Scientists believe 20-somethings who wear hearing aids will soon become more prevalent as hearing loss is a public health issue.
When you think of extreme hearing loss, ideas of elderly people might come to mind. But all age groups have seen a recent increase in hearing loss during the last few years. Hearing loss clearly isn’t an aging issue it’s a growing crisis and the rising instances among all age groups demonstrates this.
Scientists predict within the next 40 years, hearing loss cases will double among adults 20 and older. This is seen as a public health problem by the healthcare community. One in five individuals is, according to John Hopkins medical research, having a difficult time communicating because of severe hearing loss.
Let’s look at why experts are so alarmed and what’s contributing to a spike in hearing loss among all age groups.
Hearing Loss Can Lead to Added Health Concerns
It’s an awful thing to have to go through severe hearing loss. Normal communication becomes challenging, aggravating, and exhausting. It can cause individuals to stop doing what they love and withdraw from friends and family. If you don’t seek help, it’s almost impossible to be active while suffering from severe hearing loss.
Individuals who have neglected hearing loss are afflicted by more than diminished hearing. They’re a lot more likely to develop:
- Other severe health problems
- Injuries from repeated falls
- Cognitive decline
They also have difficulty getting their everyday needs met and are more likely to have difficulties with personal relationships.
people who experience hearing loss are impacted in their personal lives and may also have increased:
- Accident rates
- Needs for public support
- Insurance rates
- Disability rates
- Healthcare expenses
These factors demonstrate that hearing loss is a major obstacle we need to deal with as a society.
Why Are Numerous Age Groups Encountering Increased Hearing Loss?
There are numerous factors contributing to the recent rise in hearing loss. One factor is the increased prevalence of common conditions that can lead to hearing loss, including:
- High blood pressure
- Cardiovascular disease
- Anxiety and unmanaged stress
- Poor diet and a lack of consistent exercise
These disorders and other related conditions are contributing to increased hearing loss because they’re affecting people at earlier ages.
Lifestyle also plays a significant role in the increased prevalence of hearing loss. Exposure to loud sounds is more prevalent, particularly in work environments and recreational areas. We’re being exposed to loud noises and music in more places and modern technology is getting louder. Young people who regularly go to the following places have the highest level of hearing loss:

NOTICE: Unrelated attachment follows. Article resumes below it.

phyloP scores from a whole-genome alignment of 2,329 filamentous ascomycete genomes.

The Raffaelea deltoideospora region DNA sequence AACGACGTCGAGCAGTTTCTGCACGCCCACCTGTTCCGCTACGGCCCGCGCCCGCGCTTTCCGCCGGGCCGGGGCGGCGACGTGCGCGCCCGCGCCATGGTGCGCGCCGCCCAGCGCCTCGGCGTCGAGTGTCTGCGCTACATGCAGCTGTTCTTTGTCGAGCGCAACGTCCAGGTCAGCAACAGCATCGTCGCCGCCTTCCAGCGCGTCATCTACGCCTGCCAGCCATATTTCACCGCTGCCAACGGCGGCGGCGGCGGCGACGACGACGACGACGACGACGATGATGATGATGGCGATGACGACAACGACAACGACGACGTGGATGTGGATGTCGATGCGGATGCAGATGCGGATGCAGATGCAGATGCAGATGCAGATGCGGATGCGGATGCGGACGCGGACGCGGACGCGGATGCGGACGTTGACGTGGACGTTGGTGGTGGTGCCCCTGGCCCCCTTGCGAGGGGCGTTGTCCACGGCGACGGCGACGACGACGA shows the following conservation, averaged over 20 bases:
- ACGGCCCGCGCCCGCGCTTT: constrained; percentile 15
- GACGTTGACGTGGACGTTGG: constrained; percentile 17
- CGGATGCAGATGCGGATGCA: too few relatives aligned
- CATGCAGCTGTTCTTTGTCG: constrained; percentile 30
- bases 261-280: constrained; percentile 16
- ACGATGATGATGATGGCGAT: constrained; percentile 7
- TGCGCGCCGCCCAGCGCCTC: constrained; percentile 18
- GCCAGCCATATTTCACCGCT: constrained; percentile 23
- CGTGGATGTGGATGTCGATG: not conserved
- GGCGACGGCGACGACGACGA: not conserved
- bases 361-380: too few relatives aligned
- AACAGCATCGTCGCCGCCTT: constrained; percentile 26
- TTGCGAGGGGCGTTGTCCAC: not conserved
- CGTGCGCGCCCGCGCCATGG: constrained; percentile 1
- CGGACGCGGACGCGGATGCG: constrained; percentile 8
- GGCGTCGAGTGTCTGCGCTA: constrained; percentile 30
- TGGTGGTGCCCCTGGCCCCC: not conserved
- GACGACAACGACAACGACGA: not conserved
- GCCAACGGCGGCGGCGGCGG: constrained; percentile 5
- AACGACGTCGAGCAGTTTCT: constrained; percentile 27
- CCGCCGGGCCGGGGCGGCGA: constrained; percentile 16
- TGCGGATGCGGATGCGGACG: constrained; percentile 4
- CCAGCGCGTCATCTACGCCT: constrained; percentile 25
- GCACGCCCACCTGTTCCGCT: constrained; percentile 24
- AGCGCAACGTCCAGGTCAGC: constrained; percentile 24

- Bars, clubs, and concerts
- Shooting ranges
Moreover, many individuals are turning the volume of their music up to hazardous volumes and are wearing earbuds. And more people are treating pain with painkillers or taking them recreationally. Opiates, ibuprofen, aspirin, and acetaminophen will increase your risk of hearing loss especially if taken over a long period of time.
How is Society Responding to Hearing Loss as a Health Crisis?
Hearing loss is getting the attention of local, national, and world organizations. They’re educating the public as a step to reduce this growing trend with the following:
- Treatment options
- Risk factors
Individuals are being encouraged by these organizations to:
- Wear their hearing aids
- Get their hearing checked earlier in their lives
- Identify their level of hearing loss risk
Hearing loss will get worse with any delay in these measures.
Solutions are being sought by government organizations, healthcare providers, and scientists. They’re also pursuing ways to bring hearing-loss associated costs down. This will help improve accessibility to advanced hearing technologies that significantly enhance lives.
The World Health Organization (WHO) is working with scientists and organizations to create comprehensive strategies. Lowering the danger of hearing loss in underserved groups is being addressed with health services, education, and awareness.
Local leaders are being educated on the health affect of noise by being given researched-based guidelines for communities. They show what safe noise exposure is, and help communities decrease noise exposure for residents. They’re also advancing research into how hearing loss is increased with the use and abuse of opiates.
What You Can do?
Hearing loss is a public health issue so stay informed. Take measures to slow the development of your own hearing loss and share helpful information with people.
If you believe you may be experiencing hearing loss, get a hearing exam. If you find you need hearing aids, make sure you wear them.
Stopping hearing loss is the ultimate goal. When you wear your hearing aids, you help people understand they’re not alone. You’re bringing awareness about the problem of hearing loss in your community. This awareness has the power to improve attitudes, actions, and policies.